Dominic Cummings has been accused of wrongly carrying out work for the Conservative Party when he is paid by the taxpayer, in a new controversy to hit Boris Johnson’s chief aide.

Chuka Umunna protested that reports that Mr Cummings was conducting focus groups – to road-test slogans for an autumn general election – suggested he had broken the rules.

Meanwhile, the Cabinet Office has rebuffed a freedom of information request which would confirm that Mr Cummings is paid from taxpayer funds, the Liberal Democrat MP said.

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If he is paid by the Conservative Party, it would raise different questions about the security access the former Vote Leave chief enjoys in Downing Street, Mr Umunna claimed.

Raising a point of order in the Commons before it shut down, he said: “Under the civil service code of conduct, government special advisers who are government employees paid may not undertake work for a political party during office hours.

“They should also not use official resources for party political activity.

“Based on widespread reports, it appears that the prime minister’s chief special adviser, Mr Dominic Cummings, almost certainly has undertaken work for the Conservative Party while carrying out his duties.”

The allegation follows the reports that Mr Cummings has held a series of focus groups in the past two weeks to assess voter reactions to the slogan ‘Trust the People’.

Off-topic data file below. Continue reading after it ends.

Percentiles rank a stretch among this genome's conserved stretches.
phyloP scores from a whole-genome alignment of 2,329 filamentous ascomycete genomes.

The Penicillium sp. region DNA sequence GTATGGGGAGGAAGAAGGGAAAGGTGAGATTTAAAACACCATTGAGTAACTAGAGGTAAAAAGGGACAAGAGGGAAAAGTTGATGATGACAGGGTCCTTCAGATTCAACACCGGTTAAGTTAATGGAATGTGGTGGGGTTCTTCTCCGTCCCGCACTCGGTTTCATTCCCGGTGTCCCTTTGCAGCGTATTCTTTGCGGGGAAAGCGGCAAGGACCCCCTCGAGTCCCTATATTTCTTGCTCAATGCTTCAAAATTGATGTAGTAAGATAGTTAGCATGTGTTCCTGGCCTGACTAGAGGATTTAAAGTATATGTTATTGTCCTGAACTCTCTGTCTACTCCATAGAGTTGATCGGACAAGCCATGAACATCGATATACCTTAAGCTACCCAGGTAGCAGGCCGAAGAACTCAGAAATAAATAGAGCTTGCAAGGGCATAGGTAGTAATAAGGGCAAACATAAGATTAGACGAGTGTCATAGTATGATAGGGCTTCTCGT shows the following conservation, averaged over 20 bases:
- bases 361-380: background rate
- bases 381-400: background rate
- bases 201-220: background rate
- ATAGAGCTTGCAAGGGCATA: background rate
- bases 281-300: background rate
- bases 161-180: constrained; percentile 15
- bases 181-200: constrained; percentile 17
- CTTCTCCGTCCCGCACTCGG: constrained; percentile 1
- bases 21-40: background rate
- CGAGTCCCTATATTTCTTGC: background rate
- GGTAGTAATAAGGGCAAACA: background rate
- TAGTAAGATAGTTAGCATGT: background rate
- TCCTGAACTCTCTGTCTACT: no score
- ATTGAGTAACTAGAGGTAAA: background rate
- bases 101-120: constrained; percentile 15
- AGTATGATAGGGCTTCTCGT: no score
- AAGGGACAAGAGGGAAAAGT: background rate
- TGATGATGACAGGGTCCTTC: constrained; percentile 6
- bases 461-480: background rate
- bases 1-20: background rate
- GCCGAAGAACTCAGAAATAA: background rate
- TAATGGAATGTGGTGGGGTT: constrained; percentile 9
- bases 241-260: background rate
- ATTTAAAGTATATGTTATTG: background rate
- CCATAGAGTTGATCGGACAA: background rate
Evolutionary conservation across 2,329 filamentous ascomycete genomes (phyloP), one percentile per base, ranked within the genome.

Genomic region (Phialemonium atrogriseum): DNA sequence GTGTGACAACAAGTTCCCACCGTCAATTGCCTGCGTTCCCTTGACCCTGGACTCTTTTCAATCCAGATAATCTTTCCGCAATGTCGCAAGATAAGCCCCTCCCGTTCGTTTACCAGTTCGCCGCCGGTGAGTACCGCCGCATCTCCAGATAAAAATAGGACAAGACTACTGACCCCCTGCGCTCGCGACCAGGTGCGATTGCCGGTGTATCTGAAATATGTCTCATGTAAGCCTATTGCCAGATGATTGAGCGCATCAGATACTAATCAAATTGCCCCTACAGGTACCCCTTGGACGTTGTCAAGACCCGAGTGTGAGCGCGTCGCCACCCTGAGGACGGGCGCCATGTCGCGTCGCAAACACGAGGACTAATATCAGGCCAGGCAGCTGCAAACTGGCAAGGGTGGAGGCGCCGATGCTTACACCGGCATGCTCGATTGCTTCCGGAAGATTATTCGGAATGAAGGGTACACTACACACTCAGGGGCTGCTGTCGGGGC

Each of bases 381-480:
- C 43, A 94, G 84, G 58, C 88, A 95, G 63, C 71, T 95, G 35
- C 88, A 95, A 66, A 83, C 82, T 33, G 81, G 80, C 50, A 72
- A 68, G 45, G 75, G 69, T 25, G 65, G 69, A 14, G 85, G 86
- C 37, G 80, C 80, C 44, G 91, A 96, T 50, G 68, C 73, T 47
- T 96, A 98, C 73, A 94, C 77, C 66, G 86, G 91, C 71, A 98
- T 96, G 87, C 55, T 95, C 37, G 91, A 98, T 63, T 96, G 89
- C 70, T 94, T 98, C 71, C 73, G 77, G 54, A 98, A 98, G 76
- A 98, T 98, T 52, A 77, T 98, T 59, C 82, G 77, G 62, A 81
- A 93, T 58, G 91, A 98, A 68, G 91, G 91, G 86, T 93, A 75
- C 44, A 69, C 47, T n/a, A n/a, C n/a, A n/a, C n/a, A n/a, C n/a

Although the prime minister was thwarted in his bid for a mid-October election, a poll before Christmas remains highly likely – after, rebel MPs hope, Brexit has been delayed beyond the current 31 October deadline.

Furthermore, Mr Johnson remains in electioneering mode, launching a new wave of ‘free schools’ on the back of a spending round that drew a line under the austerity programme.

Mr Umunna protested that the Cabinet Office had replied to his freedom of information request by saying he must wait until December for the information, saying: “That is clearly unsatisfactory.”

The former Labour MP had also tried to find out, if Mr Cummings is not paid from public funds, “does he have the same access to Downing Street and the civil service”.

However, the Cabinet Office decided there was “no overriding public interest” in pre-empting the standard publication date for full details of special advisers’ pay, which is in December.

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The Independent understands that Mr Cummings is, like almost all special advisers, paid exclusively from taxpayer funds.

Downing Street has been asked to respond to the allegation.

The row comes amid anger that Mr Cummings has been granted a security pass for the Palace of Westminster despite having been found in contempt of parliament.

He was seen in parliament several times last week, at one point reportedly bellowing a challenge at Jeremy Corbyn, the Labour leader, to accept a general election.

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